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Document dependencies for bigWig file creation #195

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lbeltrame opened this Issue Dec 3, 2013 · 14 comments

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lbeltrame commented Dec 3, 2013

Unless the functionality is deprecated, some more documentation would be needed as so far I haven't been able to generate the bigWig files directly (only by launching the script manually).

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chapmanb commented Dec 3, 2013

Luca;
I've been hoping to deprecate the bigWig conversion so neglected it. The major issue is that wigToBigWig uses large amounts of memory on deeply covered regions and it's not easy to predict expected usage. Does bigWig provide better viewing in UCSC or do you have another use why you prefer them over BAM?

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lbeltrame commented Dec 3, 2013

covered regions and it's not easy to predict expected usage. Does bigWig
provide better viewing in UCSC or do you have another use why you prefer
them over BAM?

I can distribute wiggle and bigwig files to the wet lab part of the group so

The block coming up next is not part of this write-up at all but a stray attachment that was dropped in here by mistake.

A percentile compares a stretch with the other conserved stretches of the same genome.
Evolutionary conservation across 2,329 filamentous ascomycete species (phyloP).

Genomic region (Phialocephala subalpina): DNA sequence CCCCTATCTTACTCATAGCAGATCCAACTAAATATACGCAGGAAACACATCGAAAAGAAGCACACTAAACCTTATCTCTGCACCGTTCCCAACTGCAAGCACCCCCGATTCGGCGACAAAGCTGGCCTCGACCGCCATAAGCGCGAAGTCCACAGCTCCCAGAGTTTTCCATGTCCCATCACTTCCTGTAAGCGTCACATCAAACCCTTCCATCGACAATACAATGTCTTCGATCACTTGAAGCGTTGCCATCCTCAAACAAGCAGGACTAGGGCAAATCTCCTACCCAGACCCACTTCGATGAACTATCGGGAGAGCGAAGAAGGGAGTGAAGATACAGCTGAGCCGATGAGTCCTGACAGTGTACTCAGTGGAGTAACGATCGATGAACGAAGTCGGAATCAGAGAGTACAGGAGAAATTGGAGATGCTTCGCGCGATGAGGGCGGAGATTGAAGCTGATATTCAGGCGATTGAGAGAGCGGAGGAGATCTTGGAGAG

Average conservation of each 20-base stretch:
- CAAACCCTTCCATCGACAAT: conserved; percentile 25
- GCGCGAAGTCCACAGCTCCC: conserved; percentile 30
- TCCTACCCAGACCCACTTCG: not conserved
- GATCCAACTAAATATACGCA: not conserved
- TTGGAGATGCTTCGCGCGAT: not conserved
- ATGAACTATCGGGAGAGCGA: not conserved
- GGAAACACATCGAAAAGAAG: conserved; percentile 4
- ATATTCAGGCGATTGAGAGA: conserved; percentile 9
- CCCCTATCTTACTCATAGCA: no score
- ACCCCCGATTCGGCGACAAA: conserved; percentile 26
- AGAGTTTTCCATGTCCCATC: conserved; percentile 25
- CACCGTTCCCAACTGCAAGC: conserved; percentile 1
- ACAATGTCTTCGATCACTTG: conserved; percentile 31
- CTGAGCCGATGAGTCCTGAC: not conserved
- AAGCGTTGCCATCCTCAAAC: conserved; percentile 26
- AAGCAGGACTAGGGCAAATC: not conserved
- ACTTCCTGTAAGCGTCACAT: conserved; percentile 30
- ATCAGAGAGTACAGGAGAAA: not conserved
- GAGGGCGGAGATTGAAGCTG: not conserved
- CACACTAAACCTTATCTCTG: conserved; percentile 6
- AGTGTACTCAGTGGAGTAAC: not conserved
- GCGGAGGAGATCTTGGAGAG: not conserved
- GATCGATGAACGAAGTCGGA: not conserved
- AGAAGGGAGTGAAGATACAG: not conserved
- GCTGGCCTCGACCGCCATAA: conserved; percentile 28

that they can view the results in IGV without having to load BAM files that
can be quite large.

I'm not saying this solution is the best, but providing a simple graph of
coverage would be best.

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chapmanb commented Dec 3, 2013

Luca;
If you provide BAM + the index file, IGV will load those in sections as opposed to the whole file. Will that work for visualization needs, or are they still running into issues in deep coverage regions?

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lbeltrame commented Dec 3, 2013

If you provide BAM + the index file, IGV will load those in sections as
opposed to the whole file. Will that work for visualization needs, or are

The reasoning is that BAM files are heavy with regards to size, that is why I
was looking at "lighter" alternatives (except, like you said, that the
conversion is not light at all).

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chapmanb commented Dec 4, 2013

Yes, that was my initial idea as well but unfortunately there don't appear to be any alternatives to wigToBigWig with control over resource usage. In the end bigWig files are also fairly large so I've been writing it off as a not-that-great experiment.

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tanglingfung commented Dec 27, 2013

does it make sense to generate bigwig for selected region (specified by bed file)? That can serve as a quick check for 'positive' control for RNA-Seq/ChIp-seq experiments. I have been using homer in generating the bigwig file. You can limit the filesize by compromising the resolution. Hope it helps.
http://biowhat.ucsd.edu/homer/ngs/ucsc.html

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chapmanb commented Dec 28, 2013

Paul;
Good idea, this is definitely something to explore. Enabling more specific queries than "all the coverage over the whole genome" is a good use for BigWig. I believe the main conversion issue is related to read depth, not necessarily file size, so it will definitely take some work to avoid the memory spikes seen in the ucsc BigWig conversion tools.